Additionally I should mention that I have plans for additional things.  I'd like to get back to points of interest (mines/caves, towns, etc) with possible roads and rivers generated as well.  I think roads were somewhat painful last go around so we will see how fast I get to those.  =)  I'd love to do forests that have their own set of noise as well as other "above ground" types of things.  Rocky terrain, vegetation, even things like animal dens would be cool.  The freeing thing here is that I don't necessarily have to place all of this at map generation time if I don't want to.  It can be a new map overlaid on top or even sprites on the base map (depending on performance).  Lots of work to be done.

Since I'm documenting this process I may as well put up some code snippets for anyone who wants to follow along at home.

Another small diversion:  In TMX maps (which is what I'm using here) you have values called gid's or global ids, that represent tiles.  Your tile atlas image starts in the top left at 1 and wraps on the right to the next line.  The way I've chosen to use the TMXGenerator I am assigning the gids directly in this project, which means a bunch of magic numbers.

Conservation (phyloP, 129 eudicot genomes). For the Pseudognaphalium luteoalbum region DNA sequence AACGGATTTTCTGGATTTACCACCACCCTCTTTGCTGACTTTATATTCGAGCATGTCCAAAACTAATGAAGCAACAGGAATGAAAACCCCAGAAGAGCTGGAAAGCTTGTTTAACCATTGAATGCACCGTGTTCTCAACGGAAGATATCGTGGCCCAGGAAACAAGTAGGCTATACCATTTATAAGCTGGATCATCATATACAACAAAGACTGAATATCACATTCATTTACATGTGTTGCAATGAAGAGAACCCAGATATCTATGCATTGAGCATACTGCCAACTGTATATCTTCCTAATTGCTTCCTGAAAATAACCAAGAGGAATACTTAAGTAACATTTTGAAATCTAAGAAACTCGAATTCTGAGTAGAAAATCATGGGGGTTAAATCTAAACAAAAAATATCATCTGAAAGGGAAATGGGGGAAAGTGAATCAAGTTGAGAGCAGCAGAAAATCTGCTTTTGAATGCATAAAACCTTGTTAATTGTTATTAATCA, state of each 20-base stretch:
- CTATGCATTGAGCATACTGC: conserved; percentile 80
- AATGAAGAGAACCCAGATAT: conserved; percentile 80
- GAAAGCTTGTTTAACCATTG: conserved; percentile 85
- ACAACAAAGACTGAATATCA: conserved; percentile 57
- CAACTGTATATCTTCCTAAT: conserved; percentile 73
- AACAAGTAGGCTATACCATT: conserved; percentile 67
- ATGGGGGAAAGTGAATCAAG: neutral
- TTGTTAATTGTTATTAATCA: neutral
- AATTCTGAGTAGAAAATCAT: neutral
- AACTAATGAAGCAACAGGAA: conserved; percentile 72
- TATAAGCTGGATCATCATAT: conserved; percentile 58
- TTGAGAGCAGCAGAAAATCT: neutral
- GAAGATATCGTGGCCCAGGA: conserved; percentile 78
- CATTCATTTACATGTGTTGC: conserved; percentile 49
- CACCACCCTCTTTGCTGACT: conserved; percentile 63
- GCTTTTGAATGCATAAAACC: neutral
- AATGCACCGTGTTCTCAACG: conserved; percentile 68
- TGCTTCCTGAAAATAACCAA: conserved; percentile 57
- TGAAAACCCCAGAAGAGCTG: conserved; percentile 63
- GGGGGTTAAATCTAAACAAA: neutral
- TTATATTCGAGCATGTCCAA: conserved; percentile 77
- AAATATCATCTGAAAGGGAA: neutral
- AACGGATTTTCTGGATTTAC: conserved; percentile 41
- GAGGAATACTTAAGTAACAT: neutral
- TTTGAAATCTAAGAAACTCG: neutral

This code gets called via the TMXGenerator class, which basically tells the generator what tile to put at each x/y coordinate.

I have also set up a basic enumeration for land types that you'll see used.

The comment lies, these are NOT by GID.  Oops.

Here is the original code for the "basic 2 noise generation" map above.

The mods there that I have neglected to talk about server to give different ratios to the different noise patterns.  I'm not entirely sure I remember how perlin noise works, but I believe I am making my own "octaves" here in a roundabout way using the two different seeds together.

The current iteration is a bit more complex.  It has the same basic structure, but rather than plugging in the values directly I made a function called landTypeFromValues that can be a bit more complex.  So it starts like this: